Wright-Patterson Air Force Base Photo courtesy Creative Commons
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BREAKDOWN: How the shutdown affects the Tri-State

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CINCINNATI -- The impact of the government shutdown rippled across the Tri-State Tuesday, as thousands of federal employees went on furlough and national military museums and parks closed in each state.

Here's how Ohio, Kentucky and Indiana are being affected:

OHIO

The National Museum of the U.S. Air Force near Dayton and the Cuyahoga Valley National Park between Cleveland and Akron both closed in the aftermath of the shutdown that began at midnight after failure to break a budget impasse.

Some 8,700 civilian employees at Wright-Patterson Air Force Base near Dayton had been notified earlier that they would go on unpaid leave when the shutdown began. The base has a total workforce of about 29,000, including civilian and military personnel. At the National Museum of the U.S. Air Force there, only three of 95 employees remained on duty to safeguard exhibits that include vintage military planes. The museum is a popular site for military reunions, and averaged 2,087 visitors daily in October 2012.

The congressional offices of Rep. Brad Wenstrup, R-Cincinnati, furloughed 70 percent of their staff Tuesday. The first-term congressman said he would donate his salary during the shutdown to Cincinnati's Freestore Foodbank and the Wounded Warrior project to benefit injured veterans.

The shutdown will also entail delays in government-backed mortgages and trimmed congressional staffs. A spokeswoman at the Dayton VA Medical Center said Tuesday that services for veterans continued as normal.

The Cuyahoga Valley park is crisscrossed by roads operated by local government, and much of it remained accessible Tuesday. However, park officials asked visitors to respect the shutdown and visit other areas of the historical canal towpath outside the national park.

The privately operated scenic railroad at the national park won't run during the shutdown because it needs park employees for help, park spokeswoman Mary Pat Doorley told the Associated Press.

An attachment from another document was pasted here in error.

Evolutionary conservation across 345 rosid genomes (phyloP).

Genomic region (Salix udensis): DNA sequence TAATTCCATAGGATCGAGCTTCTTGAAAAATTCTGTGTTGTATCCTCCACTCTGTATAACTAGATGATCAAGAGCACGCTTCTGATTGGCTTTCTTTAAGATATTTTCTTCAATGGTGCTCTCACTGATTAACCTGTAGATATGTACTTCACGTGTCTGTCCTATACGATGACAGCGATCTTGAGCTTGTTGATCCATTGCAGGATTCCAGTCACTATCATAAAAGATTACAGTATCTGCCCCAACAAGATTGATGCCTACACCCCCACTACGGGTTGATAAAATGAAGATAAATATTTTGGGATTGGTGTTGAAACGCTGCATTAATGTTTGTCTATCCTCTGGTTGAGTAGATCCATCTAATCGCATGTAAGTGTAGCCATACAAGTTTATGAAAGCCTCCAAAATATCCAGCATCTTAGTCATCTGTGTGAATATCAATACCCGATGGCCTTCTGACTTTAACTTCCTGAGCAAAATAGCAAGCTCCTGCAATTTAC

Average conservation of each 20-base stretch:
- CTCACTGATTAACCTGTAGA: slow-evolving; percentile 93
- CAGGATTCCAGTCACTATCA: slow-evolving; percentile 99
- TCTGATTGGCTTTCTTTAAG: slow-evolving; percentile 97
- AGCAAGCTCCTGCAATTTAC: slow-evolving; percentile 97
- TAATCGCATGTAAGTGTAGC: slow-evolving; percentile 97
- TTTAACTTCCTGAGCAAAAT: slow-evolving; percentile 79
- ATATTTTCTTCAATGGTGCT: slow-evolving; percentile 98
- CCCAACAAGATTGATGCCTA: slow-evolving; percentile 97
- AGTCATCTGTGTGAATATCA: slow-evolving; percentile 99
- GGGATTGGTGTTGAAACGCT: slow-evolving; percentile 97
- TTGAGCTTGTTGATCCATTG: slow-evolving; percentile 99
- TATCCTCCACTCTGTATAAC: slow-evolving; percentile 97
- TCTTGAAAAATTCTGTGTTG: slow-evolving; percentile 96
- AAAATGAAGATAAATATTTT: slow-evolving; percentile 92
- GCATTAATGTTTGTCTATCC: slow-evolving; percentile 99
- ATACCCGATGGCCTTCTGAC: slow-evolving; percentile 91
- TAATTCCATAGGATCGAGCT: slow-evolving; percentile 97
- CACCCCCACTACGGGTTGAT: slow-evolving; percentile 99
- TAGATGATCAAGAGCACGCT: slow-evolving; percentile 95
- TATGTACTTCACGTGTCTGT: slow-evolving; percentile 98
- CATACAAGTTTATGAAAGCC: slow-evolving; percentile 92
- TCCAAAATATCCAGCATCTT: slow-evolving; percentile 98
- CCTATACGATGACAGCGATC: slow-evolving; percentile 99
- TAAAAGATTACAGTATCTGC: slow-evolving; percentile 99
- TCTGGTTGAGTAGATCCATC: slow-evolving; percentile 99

KENTUCKY

Workers at Mammoth Cave National Park in Central Kentucky and the Abraham Lincoln Birthplace in Hodgenville reported to work Tuesday to begin the process of closing the parks, according to courier-journal.com.

Only one of 22 Abraham Lincoln Birthplace employees will remain on site and continue to be paid. At Mammoth Cave, gift shops, food services, canoe and horse liveries and a ferry across the Green River are closed, courier-journal.com reports.

It is unclear at this time if the Daniel Boone National Forest in Winchester is closing.

Federal courts will continue to operate for now, official said.

People who receive social security, Medicare or unemployment will still receive checks. Active duty military personnel will stay on duty, but their paychecks will be delayed.

According to wtvq.com, the special supplemental nutrition program known as WIC may shut down. The USDA reports more than 130,000 women, infants and children in Kentucky participated in WIC in 2012.

INDIANA

Social Security offices will be open, but services will be limited. They won't be able to process requests for new or replacement Social Security cards, replacement Medicare cards or benefit verifications, but they will be able to accept applications for benefits.

Federal courts will remain open. Three national parks in Indiana, including the Indiana Dunes National Lakeshore, will be completely closed.

According to indystar.com, if you are an air traffic controller at the Indianapolis International Airport, you're working as usual. But about 12,000 Indiana National Guard members not on active duty and 1,000 full-time technicians are staying home. Another 1,000 members on active duty are working, but won’t get a federal paycheck until government funding resumes.

Indystar.com also reports that more than 23,000 federal civilian employees in Indiana are being furloughed. The state’s 12,000 “weekend warriors” in the Army and Air national guards are also not reporting for duty during the shutdown.

IN ALL THREE STATES

The Federal Housing Administration, which insures about 15 percent of new loans for home purchases around the nation, said Tuesday it will approve fewer loans for its client base -- borrowers with low to moderate income -- because of reduced staff. The agency will focus on single-family homes during a shutdown, setting aside loan applications for multi-family dwellings. The Housing and Urban Development Department won't make additional payments to the nation's 3,300 public housing authorities, but the agency estimates that most of them have enough money to keep giving people rental assistance until the end of October.

Copyright 2013 Scripps Media, Inc. All rights reserved. This material may not be published, broadcast, rewritten, or redistributed.

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